The University of Manitoba’s Diana Clarke is among a group of researchers working with medical personnel at the Health Sciences Centre to investigate how they can best handoff patient information during transfers from one unit to another.
During these exchanges, there is always a possibility that crucial information will get lost or be miscommunicated. Poor handoffs can jeopardize patient safety and create an atmosphere of distrust and blame among nurses. Clarke, who has headed a team of clinical practice nurses, wants to reduce these risks. She is an associate professor in the Faculty of Nursing, research director of the Manitoba Centre for Nursing and Health Research, and scholar in residence at Health Science Centre.
“The smooth, efficient, and complete patient transfers between units contribute to improvements in safety and patient satisfaction through reducing the possibility of error but also through reducing conflict and improving working relationships among staff,” states the findings, which were recently published in the Journal of Nursing Management.
Their approach was to explore not what goes wrong but rather build on what is already going right. Using Appreciative Inquiry, a philosophy and process that focuses on what is working well, the researchers interviewed general duty nurses, patient care managers, clinical resource nurses and patients who had recently been transferred, in addition to their family members. They also spoke with people whose work may be affected by the transfer, including doctors, social workers and rehabilitation specialists.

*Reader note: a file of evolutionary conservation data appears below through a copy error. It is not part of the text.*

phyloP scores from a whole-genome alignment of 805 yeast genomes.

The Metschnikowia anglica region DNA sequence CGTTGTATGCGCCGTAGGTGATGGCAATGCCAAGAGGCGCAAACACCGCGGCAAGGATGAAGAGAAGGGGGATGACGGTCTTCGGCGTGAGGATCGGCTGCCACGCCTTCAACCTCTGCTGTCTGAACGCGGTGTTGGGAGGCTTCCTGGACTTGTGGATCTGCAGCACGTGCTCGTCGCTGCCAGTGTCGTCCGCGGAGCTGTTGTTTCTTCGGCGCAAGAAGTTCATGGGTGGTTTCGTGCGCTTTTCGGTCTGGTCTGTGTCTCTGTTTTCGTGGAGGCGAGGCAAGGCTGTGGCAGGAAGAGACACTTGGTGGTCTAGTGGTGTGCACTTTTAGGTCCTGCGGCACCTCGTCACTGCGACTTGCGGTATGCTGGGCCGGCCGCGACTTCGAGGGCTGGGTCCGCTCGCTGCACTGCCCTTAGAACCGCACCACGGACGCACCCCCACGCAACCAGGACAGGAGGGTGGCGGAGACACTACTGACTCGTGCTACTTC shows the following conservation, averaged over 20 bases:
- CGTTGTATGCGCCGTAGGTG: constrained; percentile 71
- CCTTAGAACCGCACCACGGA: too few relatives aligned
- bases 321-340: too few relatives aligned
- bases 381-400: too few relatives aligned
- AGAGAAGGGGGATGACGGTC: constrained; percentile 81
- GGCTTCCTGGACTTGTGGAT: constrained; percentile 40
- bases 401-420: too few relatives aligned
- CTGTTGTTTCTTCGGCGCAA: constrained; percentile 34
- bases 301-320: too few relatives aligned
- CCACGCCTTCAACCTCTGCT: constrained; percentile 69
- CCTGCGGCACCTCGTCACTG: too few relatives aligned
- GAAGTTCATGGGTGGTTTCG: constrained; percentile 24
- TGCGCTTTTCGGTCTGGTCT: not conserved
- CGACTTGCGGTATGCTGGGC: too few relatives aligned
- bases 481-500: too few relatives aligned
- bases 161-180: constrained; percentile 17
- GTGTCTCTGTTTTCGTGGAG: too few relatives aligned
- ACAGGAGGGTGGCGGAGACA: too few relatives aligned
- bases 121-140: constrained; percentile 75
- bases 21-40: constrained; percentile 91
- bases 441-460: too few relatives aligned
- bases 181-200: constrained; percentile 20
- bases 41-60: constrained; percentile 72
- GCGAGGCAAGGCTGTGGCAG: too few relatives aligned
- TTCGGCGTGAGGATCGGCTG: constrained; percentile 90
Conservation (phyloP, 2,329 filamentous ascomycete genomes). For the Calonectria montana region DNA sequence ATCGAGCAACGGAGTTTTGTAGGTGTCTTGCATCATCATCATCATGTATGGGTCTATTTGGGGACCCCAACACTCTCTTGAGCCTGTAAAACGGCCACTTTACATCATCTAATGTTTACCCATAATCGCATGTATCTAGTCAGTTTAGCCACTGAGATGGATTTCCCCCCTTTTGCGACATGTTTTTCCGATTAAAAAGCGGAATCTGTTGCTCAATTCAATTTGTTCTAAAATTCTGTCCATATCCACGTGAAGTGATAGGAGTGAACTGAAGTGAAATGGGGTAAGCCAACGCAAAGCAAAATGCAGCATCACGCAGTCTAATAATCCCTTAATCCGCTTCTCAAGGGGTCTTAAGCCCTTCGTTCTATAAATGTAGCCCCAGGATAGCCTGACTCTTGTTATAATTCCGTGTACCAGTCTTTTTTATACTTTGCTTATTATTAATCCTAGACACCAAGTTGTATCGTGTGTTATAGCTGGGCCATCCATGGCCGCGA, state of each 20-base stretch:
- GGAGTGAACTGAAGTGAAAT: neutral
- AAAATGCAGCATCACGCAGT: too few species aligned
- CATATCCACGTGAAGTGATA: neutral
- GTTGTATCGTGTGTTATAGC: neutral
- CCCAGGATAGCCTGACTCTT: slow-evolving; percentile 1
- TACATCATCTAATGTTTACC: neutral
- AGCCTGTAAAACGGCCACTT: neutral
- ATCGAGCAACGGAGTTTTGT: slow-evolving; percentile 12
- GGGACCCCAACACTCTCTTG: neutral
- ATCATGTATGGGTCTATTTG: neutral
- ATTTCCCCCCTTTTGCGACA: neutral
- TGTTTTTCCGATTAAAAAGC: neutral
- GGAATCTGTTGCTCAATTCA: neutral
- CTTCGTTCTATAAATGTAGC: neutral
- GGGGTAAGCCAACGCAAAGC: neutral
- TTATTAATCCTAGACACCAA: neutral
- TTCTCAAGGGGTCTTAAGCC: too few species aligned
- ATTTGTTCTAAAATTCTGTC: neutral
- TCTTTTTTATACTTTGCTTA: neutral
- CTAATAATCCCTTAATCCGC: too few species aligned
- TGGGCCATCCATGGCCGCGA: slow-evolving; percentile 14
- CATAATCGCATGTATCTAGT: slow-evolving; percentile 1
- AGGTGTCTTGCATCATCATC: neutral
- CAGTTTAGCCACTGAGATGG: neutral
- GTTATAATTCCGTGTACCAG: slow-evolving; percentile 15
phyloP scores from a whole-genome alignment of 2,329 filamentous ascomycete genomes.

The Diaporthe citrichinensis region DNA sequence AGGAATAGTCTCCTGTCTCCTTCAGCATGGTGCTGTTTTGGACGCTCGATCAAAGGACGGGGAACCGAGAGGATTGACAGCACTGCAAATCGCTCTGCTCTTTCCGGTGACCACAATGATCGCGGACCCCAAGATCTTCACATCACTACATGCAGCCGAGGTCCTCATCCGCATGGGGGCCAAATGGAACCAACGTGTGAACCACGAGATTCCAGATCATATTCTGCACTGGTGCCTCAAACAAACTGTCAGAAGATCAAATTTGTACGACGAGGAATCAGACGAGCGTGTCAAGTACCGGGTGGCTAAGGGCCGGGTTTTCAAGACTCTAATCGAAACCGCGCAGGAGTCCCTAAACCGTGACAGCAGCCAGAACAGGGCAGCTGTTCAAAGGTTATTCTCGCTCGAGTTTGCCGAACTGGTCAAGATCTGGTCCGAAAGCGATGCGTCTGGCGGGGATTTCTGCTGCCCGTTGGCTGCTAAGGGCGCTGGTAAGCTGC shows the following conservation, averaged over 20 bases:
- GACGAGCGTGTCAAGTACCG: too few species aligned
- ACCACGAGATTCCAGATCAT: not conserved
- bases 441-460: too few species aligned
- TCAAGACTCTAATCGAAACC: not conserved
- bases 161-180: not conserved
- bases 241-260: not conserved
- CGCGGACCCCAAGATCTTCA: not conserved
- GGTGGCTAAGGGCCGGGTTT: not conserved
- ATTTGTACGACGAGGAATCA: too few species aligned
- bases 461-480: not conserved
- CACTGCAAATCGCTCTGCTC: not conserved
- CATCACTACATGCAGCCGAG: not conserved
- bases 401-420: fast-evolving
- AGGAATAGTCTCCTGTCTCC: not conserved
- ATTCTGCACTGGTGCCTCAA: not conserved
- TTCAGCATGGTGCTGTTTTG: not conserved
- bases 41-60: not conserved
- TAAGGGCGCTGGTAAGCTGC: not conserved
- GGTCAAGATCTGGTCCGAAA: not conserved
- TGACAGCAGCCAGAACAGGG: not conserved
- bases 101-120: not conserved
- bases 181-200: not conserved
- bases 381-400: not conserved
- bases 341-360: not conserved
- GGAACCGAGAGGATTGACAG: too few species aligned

Their findings revealed suggestions from nurses on how to improve the handoff process. These include: allowing for more time to speak with the patient and their family; providing more time to compile relevant information and a quiet space in which to do so; facilitating face-to-face handoffs when possible or at least by phone as opposed to relying on a piece of paper; ensuring the opportunity to follow up later for clarification; and establishing some form of standardized reporting, like a transfer checklist.
The Appreciative Inquiry technique was developed in the mid 1980s on the premise that when people are engaged in a positive process—as opposed to a fault-finding one—they are more willing to share their experiences and take ownership in any action that results from the research. Clarke’s study was sponsored by the Paul T. Thorlakson Foundation Fund.
For more information contact Diana Clarke, Faculty of Nursing, University of Manitoba, at 204-474-6771 or Diana.Clarke@ad.umanitoba.ca